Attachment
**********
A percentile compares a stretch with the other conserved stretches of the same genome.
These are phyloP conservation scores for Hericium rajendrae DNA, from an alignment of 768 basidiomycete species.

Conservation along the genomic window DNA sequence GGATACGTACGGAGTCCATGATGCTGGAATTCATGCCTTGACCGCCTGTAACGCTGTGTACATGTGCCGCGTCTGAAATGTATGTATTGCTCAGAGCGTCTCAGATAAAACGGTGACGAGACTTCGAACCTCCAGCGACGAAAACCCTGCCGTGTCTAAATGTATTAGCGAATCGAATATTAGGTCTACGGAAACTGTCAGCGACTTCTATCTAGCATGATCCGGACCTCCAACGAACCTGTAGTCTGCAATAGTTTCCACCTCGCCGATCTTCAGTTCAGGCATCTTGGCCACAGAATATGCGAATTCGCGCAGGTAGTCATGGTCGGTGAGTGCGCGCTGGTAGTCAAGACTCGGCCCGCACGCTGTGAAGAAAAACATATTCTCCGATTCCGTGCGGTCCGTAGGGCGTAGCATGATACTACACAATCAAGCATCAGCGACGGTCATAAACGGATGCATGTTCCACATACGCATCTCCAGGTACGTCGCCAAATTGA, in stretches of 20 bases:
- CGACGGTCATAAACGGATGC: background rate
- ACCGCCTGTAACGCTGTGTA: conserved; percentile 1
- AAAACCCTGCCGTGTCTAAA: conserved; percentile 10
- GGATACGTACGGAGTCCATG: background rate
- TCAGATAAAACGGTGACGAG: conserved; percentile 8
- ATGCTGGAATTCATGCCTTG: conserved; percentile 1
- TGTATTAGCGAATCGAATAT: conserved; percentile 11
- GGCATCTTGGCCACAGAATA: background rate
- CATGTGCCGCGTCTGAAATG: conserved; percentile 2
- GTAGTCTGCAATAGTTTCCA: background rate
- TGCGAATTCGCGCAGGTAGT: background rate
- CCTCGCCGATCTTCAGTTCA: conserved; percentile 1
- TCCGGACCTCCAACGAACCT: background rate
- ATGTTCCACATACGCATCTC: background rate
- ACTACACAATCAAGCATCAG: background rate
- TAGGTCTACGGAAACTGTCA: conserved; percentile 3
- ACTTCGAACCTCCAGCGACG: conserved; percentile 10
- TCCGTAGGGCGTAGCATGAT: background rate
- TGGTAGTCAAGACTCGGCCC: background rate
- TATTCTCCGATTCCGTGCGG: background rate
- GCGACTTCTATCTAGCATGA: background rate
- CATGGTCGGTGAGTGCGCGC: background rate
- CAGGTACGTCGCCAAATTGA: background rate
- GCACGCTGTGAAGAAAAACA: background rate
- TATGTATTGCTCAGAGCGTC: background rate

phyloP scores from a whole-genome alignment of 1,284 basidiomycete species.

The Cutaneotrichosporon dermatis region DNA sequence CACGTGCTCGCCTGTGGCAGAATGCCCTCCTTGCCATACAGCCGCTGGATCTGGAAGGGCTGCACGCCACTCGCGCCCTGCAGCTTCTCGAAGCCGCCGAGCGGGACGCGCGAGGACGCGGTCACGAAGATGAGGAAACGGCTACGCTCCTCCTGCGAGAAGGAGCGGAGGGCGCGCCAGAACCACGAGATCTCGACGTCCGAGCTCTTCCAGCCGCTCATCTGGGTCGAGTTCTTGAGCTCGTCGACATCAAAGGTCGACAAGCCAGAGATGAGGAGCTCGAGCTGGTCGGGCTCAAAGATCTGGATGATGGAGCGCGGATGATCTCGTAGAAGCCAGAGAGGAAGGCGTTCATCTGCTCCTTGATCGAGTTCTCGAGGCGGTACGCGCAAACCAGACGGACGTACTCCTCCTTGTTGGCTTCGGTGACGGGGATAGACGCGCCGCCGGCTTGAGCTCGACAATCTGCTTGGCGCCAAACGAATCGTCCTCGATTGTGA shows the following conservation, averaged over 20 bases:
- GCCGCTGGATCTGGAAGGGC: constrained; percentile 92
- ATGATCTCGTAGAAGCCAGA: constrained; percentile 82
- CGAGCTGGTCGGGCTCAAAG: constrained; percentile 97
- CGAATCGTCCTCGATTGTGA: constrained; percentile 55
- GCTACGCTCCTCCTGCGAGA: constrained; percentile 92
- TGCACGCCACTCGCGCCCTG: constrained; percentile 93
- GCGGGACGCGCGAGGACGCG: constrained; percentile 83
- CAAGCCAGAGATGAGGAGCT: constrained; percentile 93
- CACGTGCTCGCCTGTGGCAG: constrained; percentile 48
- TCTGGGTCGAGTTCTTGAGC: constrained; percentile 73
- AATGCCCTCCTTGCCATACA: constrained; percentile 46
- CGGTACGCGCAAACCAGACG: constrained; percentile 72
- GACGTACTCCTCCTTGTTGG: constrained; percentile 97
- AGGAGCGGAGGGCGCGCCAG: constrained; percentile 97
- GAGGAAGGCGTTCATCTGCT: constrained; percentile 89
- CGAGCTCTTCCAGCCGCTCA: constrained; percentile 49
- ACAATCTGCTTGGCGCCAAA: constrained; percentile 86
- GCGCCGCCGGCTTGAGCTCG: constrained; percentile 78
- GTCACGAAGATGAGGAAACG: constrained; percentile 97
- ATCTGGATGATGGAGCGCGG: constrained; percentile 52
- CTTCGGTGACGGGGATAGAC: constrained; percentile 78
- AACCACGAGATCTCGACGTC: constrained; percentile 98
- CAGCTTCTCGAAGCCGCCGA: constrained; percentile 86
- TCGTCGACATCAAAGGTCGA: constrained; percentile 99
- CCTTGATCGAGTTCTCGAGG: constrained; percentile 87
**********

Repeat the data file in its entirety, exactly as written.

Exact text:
A percentile compares a stretch with the other conserved stretches of the same genome.
These are phyloP conservation scores for Hericium rajendrae DNA, from an alignment of 768 basidiomycete species.

Conservation along the genomic window DNA sequence GGATACGTACGGAGTCCATGATGCTGGAATTCATGCCTTGACCGCCTGTAACGCTGTGTACATGTGCCGCGTCTGAAATGTATGTATTGCTCAGAGCGTCTCAGATAAAACGGTGACGAGACTTCGAACCTCCAGCGACGAAAACCCTGCCGTGTCTAAATGTATTAGCGAATCGAATATTAGGTCTACGGAAACTGTCAGCGACTTCTATCTAGCATGATCCGGACCTCCAACGAACCTGTAGTCTGCAATAGTTTCCACCTCGCCGATCTTCAGTTCAGGCATCTTGGCCACAGAATATGCGAATTCGCGCAGGTAGTCATGGTCGGTGAGTGCGCGCTGGTAGTCAAGACTCGGCCCGCACGCTGTGAAGAAAAACATATTCTCCGATTCCGTGCGGTCCGTAGGGCGTAGCATGATACTACACAATCAAGCATCAGCGACGGTCATAAACGGATGCATGTTCCACATACGCATCTCCAGGTACGTCGCCAAATTGA, in stretches of 20 bases:
- CGACGGTCATAAACGGATGC: background rate
- ACCGCCTGTAACGCTGTGTA: conserved; percentile 1
- AAAACCCTGCCGTGTCTAAA: conserved; percentile 10
- GGATACGTACGGAGTCCATG: background rate
- TCAGATAAAACGGTGACGAG: conserved; percentile 8
- ATGCTGGAATTCATGCCTTG: conserved; percentile 1
- TGTATTAGCGAATCGAATAT: conserved; percentile 11
- GGCATCTTGGCCACAGAATA: background rate
- CATGTGCCGCGTCTGAAATG: conserved; percentile 2
- GTAGTCTGCAATAGTTTCCA: background rate
- TGCGAATTCGCGCAGGTAGT: background rate
- CCTCGCCGATCTTCAGTTCA: conserved; percentile 1
- TCCGGACCTCCAACGAACCT: background rate
- ATGTTCCACATACGCATCTC: background rate
- ACTACACAATCAAGCATCAG: background rate
- TAGGTCTACGGAAACTGTCA: conserved; percentile 3
- ACTTCGAACCTCCAGCGACG: conserved; percentile 10
- TCCGTAGGGCGTAGCATGAT: background rate
- TGGTAGTCAAGACTCGGCCC: background rate
- TATTCTCCGATTCCGTGCGG: background rate
- GCGACTTCTATCTAGCATGA: background rate
- CATGGTCGGTGAGTGCGCGC: background rate
- CAGGTACGTCGCCAAATTGA: background rate
- GCACGCTGTGAAGAAAAACA: background rate
- TATGTATTGCTCAGAGCGTC: background rate

phyloP scores from a whole-genome alignment of 1,284 basidiomycete species.

The Cutaneotrichosporon dermatis region DNA sequence CACGTGCTCGCCTGTGGCAGAATGCCCTCCTTGCCATACAGCCGCTGGATCTGGAAGGGCTGCACGCCACTCGCGCCCTGCAGCTTCTCGAAGCCGCCGAGCGGGACGCGCGAGGACGCGGTCACGAAGATGAGGAAACGGCTACGCTCCTCCTGCGAGAAGGAGCGGAGGGCGCGCCAGAACCACGAGATCTCGACGTCCGAGCTCTTCCAGCCGCTCATCTGGGTCGAGTTCTTGAGCTCGTCGACATCAAAGGTCGACAAGCCAGAGATGAGGAGCTCGAGCTGGTCGGGCTCAAAGATCTGGATGATGGAGCGCGGATGATCTCGTAGAAGCCAGAGAGGAAGGCGTTCATCTGCTCCTTGATCGAGTTCTCGAGGCGGTACGCGCAAACCAGACGGACGTACTCCTCCTTGTTGGCTTCGGTGACGGGGATAGACGCGCCGCCGGCTTGAGCTCGACAATCTGCTTGGCGCCAAACGAATCGTCCTCGATTGTGA shows the following conservation, averaged over 20 bases:
- GCCGCTGGATCTGGAAGGGC: constrained; percentile 92
- ATGATCTCGTAGAAGCCAGA: constrained; percentile 82
- CGAGCTGGTCGGGCTCAAAG: constrained; percentile 97
- CGAATCGTCCTCGATTGTGA: constrained; percentile 55
- GCTACGCTCCTCCTGCGAGA: constrained; percentile 92
- TGCACGCCACTCGCGCCCTG: constrained; percentile 93
- GCGGGACGCGCGAGGACGCG: constrained; percentile 83
- CAAGCCAGAGATGAGGAGCT: constrained; percentile 93
- CACGTGCTCGCCTGTGGCAG: constrained; percentile 48
- TCTGGGTCGAGTTCTTGAGC: constrained; percentile 73
- AATGCCCTCCTTGCCATACA: constrained; percentile 46
- CGGTACGCGCAAACCAGACG: constrained; percentile 72
- GACGTACTCCTCCTTGTTGG: constrained; percentile 97
- AGGAGCGGAGGGCGCGCCAG: constrained; percentile 97
- GAGGAAGGCGTTCATCTGCT: constrained; percentile 89
- CGAGCTCTTCCAGCCGCTCA: constrained; percentile 49
- ACAATCTGCTTGGCGCCAAA: constrained; percentile 86
- GCGCCGCCGGCTTGAGCTCG: constrained; percentile 78
- GTCACGAAGATGAGGAAACG: constrained; percentile 97
- ATCTGGATGATGGAGCGCGG: constrained; percentile 52
- CTTCGGTGACGGGGATAGAC: constrained; percentile 78
- AACCACGAGATCTCGACGTC: constrained; percentile 98
- CAGCTTCTCGAAGCCGCCGA: constrained; percentile 86
- TCGTCGACATCAAAGGTCGA: constrained; percentile 99
- CCTTGATCGAGTTCTCGAGG: constrained; percentile 87